Humans use tools better than any other animal. Humans uniquely use such systems of symbolic communication as language and art to express themselves and exchange ideas, organize themselves into purposeful groups. Humans create complex social structures composed of many cooperating and competing groups, from families and kinship networks to political states. Social interactions between humans have established an wide variety of values, social norms, rituals, which together undergird human society. Curiosity and the human desire to understand and influence the environment and to explain and manipulate phenomena have motivated humanity's development of science, mythology, religion and numerous other fields of knowledge. Though most of human existence has been sustained by hunting and gathering in band societies many human societies transitioned to sedentary agriculture some 10,000 years ago, domesticating plants and animals, thus enabling the growth of civilization; these human societies subsequently expanded, establishing various forms of government and culture around the world, unifying people within regions to form states and empires.
The rapid advancement of scientific and medical understanding in the 19th and 20th centuries permitted the development of fuel-driven technologies and increased lifespans, causing the human population to rise exponentially. The global human population was estimated to be near 7.7 billion in 2015. In common usage, the word "human" refers to the only extant species of the genus Homo—anatomically and behaviorally modern Homo sapiens. In scientific terms, the meanings of "hominid" and "hominin" have changed during the recent decades with advances in the discovery and study of the fossil ancestors of modern humans; the clear boundary between humans and apes has blurred, resulting in now acknowledging the hominids as encompassing multiple species, Homo and close relatives since the split from chimpanzees as the only hominins. There is a distinction between anatomically modern humans and Archaic Homo sapiens, the earliest fossil members of the species; the English adjective human is a Middle English loanword from Old French humain from Latin hūmānus, the adjective form of homō "man."
The word's use as a noun dates to the 16th century. The native English term man can refer to the species as well as to human males, or individuals of either sex; the species binomial "Homo sapiens" was coined by Carl Linnaeus in his 18th-century work Systema Naturae. The generic name "Homo" is a learned 18th-century derivation from Latin homō "man," "earthly being"; the species-name "sapiens" means "wise" or "sapient". Note that the Latin word homo refers to humans of either gender, that "sapiens" is the singular form; the genus Homo evolved and diverged from other hominins in Africa, after the human clade split from the chimpanzee lineage of the hominids branch of the primates. Modern humans, defined as the species Homo sapiens or to the single extant subspecies Homo sapiens sapiens, proceeded to colonize all the continents and larger islands, arriving in Eurasia 125,000–60,000 years ago, Australia around 40,000 years ago, the Americas around 15,000 years ago, remote islands such as Hawaii, Easter Island and New Zealand between the years 300 and 1280.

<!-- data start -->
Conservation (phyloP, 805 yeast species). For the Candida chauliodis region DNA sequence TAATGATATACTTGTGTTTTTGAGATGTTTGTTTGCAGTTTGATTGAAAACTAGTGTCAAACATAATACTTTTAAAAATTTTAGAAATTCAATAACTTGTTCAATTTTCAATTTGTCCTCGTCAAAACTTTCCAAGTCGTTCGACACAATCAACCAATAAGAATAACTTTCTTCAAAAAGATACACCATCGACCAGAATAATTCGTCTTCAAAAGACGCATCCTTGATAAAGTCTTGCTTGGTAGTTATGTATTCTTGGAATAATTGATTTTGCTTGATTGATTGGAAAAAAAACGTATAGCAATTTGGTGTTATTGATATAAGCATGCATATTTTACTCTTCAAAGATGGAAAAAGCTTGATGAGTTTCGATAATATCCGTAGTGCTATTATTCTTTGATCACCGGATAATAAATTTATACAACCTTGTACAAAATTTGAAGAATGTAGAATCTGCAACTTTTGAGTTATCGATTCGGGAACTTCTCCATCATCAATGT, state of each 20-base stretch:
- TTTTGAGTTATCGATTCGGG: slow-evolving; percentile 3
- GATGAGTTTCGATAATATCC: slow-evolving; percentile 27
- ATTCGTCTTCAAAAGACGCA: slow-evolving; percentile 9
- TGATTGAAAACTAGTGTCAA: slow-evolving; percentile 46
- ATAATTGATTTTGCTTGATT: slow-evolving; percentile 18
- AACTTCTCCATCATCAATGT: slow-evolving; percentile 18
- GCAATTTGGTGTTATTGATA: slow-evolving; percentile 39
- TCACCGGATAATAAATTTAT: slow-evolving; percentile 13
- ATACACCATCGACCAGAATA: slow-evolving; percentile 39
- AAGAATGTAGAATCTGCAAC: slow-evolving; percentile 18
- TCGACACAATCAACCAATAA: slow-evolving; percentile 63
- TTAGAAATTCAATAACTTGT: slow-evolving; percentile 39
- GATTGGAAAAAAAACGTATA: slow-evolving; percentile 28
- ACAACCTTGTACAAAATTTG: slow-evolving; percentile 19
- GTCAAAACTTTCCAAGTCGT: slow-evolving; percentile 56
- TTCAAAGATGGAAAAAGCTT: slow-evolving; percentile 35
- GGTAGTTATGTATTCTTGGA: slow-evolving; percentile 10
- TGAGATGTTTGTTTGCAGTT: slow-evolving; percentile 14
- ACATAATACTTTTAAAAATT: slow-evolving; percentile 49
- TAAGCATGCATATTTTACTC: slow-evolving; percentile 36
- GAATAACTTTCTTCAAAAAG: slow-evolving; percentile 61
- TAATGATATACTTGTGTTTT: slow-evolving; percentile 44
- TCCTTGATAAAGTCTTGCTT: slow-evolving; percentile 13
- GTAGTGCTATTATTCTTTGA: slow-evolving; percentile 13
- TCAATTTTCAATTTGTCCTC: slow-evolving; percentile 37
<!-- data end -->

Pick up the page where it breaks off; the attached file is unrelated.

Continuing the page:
The closest living relatives of humans are gorillas. With the sequencing of the human and chimpanzee genomes, current estimates of similarity between human and chimpanzee DNA sequences range between 95% and 99%. By using the technique called a molecular clock which estimates the time required for the number of divergent mutations to accumulate between two lineages, the approximate date for the split between lineages can be calculated; the gibbons and orangutans were the first groups to split from the line leading to the h
A fungus is any member of the group of eukaryotic organisms that includes microorganisms such as yeasts and molds, as well as the more familiar mushrooms. These organisms are classified as a kingdom, separate from the other eukaryotic life kingdoms of plants and animals. A characteristic that places fungi in a different kingdom from plants and some protists is chitin in their cell walls. Similar to animals, fungi are heterotrophs. Fungi do not photosynthesize. Growth is their means of mobility, except for spores, which may travel through the water. Fungi are the principal decomposers in ecological systems; these and other differences place fungi in a single group of related organisms, named the Eumycota, which share a common ancestor, an interpretation, strongly supported by molecular phylogenetics. This fungal group oomycetes; the discipline of biology devoted to the study of fungi is known as mycology. In the past, mycology was regarded as a branch of botany, although it is now known fungi are genetically more related to animals than to plants.
Abundant worldwide, most fungi are inconspicuous because of the small size of their structures, their cryptic lifestyles in soil or on dead matter. Fungi include symbionts of plants, animals, or other fungi and parasites, they may become noticeable when fruiting, either as molds. Fungi perform an essential role in the decomposition of organic matter and have fundamental roles in nutrient cycling and exchange in the environment, they have long been used in the form of mushrooms and truffles. Since the 1940s, fungi have been used for the production of antibiotics, more various enzymes produced by fungi are used industrially and in detergents. Fungi are used as biological pesticides to control weeds, plant diseases and insect pests. Many species produce bioactive compounds called mycotoxins, such as alkaloids and polyketides, that are toxic to animals including humans; the fruiting structures of a few species contain psychotropic compounds and are consumed recreationally or in traditional spiritual ceremonies.